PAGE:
Asked if he had been "tempted" to do the same while playing, Henderson said: "I was too fast to attempt it."
Fast indeed. You could see fast on a wall of the museum, where Rickey and Pamela first saw his presence portrayed in the exhibits. It was a life-size photo of Henderson in a yellow jersey and white pants. "That was a jam shot," he gasped, looking at himself fighting off an inside pitch.
In that same display area, there is a head shot of Canseco, and right under that is a head shot of McGwire. The Bash Brother days. Henderson was the leadoff-power-hitter extraordinaire, the guy who hit more homers at the leadoff spot than anyone. Under McGwire's likeness is a pair of encased spikes, and those are Henderson's, too. They are white Mizunos, with his autograph in blue ink on each. And if you look closer at the display, it reads: "Rickey Henderson wore these spikes when he tied Lou Brock's career stolen base record with 938 thefts. He did this against the Angels on April 28, 1991."
Henderson went on to steal another 468 steals, utterly destroying Brock's record. It is probably another of those unbreakable records you see portrayed everywhere here at the Hall.
Henderson saw a black-and-white photo of Pete Rose diving headlong toward home plate.
"Look at Pete!" Rickey said, admiring Charlie Hustle. "He's coming home - divin' at ya!"
Henderson saw a photo of himself during his Yankee days, one of many pictures he and Pamela truly enjoyed reliving in the archives room.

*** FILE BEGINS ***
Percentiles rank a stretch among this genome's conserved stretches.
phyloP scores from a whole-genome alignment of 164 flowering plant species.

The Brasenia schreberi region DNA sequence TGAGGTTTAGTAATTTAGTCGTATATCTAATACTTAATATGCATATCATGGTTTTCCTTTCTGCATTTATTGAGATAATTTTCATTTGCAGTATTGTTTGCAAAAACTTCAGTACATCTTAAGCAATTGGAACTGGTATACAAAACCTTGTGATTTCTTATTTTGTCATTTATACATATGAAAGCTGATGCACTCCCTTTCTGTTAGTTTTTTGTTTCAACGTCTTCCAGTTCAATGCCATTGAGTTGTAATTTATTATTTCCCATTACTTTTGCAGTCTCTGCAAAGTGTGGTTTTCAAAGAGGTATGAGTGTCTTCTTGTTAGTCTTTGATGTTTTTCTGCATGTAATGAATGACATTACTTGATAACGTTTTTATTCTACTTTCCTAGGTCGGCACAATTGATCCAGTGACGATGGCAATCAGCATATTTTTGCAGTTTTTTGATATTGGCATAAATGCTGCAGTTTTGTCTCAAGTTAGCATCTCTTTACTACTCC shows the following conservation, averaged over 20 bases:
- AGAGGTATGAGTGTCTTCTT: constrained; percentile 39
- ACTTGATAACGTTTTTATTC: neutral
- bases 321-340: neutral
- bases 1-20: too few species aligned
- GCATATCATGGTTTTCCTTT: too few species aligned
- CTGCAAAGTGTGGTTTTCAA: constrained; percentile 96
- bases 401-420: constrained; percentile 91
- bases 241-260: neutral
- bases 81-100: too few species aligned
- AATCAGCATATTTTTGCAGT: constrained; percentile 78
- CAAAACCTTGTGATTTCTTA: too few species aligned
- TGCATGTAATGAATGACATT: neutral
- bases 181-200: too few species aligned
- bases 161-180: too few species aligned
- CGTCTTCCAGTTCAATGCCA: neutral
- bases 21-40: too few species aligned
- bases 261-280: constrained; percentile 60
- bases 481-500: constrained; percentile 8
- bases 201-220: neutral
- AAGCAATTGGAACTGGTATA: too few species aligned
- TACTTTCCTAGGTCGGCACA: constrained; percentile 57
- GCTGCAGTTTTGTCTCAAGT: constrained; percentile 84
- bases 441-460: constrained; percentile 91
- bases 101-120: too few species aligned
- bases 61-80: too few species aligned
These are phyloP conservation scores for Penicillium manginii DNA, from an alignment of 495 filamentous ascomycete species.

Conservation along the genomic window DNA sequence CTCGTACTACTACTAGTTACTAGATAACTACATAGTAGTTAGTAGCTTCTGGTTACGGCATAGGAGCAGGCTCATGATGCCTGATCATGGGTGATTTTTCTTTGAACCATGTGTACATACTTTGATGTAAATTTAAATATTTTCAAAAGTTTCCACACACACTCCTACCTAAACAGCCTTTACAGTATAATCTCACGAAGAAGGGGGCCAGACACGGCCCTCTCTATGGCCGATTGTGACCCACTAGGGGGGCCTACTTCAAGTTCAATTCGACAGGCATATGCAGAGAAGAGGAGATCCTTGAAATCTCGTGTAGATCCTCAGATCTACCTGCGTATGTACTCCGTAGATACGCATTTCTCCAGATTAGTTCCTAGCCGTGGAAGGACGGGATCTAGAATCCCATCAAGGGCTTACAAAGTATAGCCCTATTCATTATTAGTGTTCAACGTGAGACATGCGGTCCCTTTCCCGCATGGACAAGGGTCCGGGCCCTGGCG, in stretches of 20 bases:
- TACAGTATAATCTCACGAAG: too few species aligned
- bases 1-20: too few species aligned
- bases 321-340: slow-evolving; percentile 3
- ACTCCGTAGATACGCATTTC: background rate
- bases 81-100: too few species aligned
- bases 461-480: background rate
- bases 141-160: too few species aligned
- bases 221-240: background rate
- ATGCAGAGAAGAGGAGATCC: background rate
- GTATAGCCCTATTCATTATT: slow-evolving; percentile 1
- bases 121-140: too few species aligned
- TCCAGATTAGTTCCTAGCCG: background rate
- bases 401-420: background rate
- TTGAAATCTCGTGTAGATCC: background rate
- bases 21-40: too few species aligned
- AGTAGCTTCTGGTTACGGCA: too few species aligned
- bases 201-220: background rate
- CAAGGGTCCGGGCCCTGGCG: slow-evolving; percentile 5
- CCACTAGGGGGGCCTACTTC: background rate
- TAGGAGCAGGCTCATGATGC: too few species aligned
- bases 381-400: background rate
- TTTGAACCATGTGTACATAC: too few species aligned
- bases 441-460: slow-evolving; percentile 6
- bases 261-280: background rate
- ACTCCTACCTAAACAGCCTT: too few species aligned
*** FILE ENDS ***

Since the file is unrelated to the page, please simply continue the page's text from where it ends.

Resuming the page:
"I don't care what they say, I had some good times with the Yankees," Henderson said. "Me and Don Mattingly."
Henderson would flash back to different moments as he walked through the Hall, the memories washing over him. He is heavy into nostalgia now, a whole unbelievable speech brewing in his mind.
"We'd say, 'George, go get us another pitcher.' He gets another hitter. We were the hitting club."
He was talking about Steinbrenner at that point. Something he saw made him think of The Boss. Everything he saw made him think of a Hall of Fame baseball career.
In the Gallery, Henderson gazed at Brock's plaque.
"You will forever be linked with him," Strohl told him then.
Close your eyes on this day, and Rickey was flying.
He was still wearing those winged Brooks, or those black Nike Airs, or those white Mizunos, or whatever shoes carried him practically airborne around the bases.
There was never another like him.
Rickey was having a great day, soaking it all in.
Not a good day, a great day. It is going to get even better this summer.
"You get more nervous every day, thinking about all the great players and being able to be in that class," he said, asked about the speech so many people are anticipating. "At the end of the day, you think of all the coaches, all the people who helped you.
"This is the main goal of something you want to achieve. This is the last go-round. . . . When you first started off in the game, they would show you films of Ty Cobb and other past greats. Now you are here, and you can see how special it is."
Mark Newman is enterprise editor of MLB.com. This story was not subject to the approval of Major League Baseball or its clubs.